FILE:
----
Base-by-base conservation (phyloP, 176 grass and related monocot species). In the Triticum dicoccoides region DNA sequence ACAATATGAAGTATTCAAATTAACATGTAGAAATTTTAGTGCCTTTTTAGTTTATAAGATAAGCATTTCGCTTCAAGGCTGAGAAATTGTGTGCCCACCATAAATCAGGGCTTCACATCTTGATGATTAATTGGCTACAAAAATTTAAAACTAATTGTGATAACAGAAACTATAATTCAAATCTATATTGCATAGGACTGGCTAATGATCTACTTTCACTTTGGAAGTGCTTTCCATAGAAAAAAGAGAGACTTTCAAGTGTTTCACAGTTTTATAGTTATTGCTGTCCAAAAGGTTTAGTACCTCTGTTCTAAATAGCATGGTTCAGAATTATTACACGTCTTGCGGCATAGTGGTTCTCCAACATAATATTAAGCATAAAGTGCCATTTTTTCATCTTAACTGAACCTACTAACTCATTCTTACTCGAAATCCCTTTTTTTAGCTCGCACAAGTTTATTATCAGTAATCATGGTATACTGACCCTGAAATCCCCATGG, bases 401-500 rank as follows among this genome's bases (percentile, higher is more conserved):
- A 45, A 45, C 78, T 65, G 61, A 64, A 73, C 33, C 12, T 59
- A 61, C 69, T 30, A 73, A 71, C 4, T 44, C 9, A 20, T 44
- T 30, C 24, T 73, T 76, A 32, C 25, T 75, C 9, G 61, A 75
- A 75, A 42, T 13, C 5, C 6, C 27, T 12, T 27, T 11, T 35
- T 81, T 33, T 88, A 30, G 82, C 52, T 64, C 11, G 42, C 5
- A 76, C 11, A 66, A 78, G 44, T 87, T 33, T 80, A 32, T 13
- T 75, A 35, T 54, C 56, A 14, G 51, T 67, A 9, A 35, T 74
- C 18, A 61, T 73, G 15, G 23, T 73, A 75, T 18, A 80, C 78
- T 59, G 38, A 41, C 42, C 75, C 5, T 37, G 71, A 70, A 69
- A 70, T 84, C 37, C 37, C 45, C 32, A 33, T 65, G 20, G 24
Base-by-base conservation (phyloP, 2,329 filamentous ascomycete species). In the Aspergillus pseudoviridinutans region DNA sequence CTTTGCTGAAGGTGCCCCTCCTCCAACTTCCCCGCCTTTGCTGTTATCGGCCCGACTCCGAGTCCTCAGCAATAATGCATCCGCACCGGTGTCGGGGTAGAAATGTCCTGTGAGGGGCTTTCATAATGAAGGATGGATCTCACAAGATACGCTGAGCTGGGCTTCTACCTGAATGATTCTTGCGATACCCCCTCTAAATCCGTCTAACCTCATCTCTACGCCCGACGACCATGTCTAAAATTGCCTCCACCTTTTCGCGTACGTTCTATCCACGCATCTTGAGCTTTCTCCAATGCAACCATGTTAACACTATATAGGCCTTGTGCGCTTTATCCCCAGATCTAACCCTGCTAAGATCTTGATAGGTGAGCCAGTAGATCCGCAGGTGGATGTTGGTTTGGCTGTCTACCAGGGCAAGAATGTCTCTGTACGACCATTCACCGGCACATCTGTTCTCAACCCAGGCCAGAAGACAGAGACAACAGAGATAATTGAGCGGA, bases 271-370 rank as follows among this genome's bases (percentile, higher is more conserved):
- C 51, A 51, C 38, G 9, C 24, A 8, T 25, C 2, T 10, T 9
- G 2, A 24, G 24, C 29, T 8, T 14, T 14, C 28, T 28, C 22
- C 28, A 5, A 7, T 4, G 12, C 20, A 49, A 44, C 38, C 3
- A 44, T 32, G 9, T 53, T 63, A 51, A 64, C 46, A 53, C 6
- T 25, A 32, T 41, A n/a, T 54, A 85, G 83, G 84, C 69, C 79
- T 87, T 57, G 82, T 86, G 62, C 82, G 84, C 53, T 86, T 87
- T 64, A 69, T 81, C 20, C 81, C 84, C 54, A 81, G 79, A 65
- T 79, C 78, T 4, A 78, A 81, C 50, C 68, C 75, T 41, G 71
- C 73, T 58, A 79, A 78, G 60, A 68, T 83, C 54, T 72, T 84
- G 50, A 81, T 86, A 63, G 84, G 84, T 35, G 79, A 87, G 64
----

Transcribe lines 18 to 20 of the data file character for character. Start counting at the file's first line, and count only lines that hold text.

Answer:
- T 87, T 57, G 82, T 86, G 62, C 82, G 84, C 53, T 86, T 87
- T 64, A 69, T 81, C 20, C 81, C 84, C 54, A 81, G 79, A 65
- T 79, C 78, T 4, A 78, A 81, C 50, C 68, C 75, T 41, G 71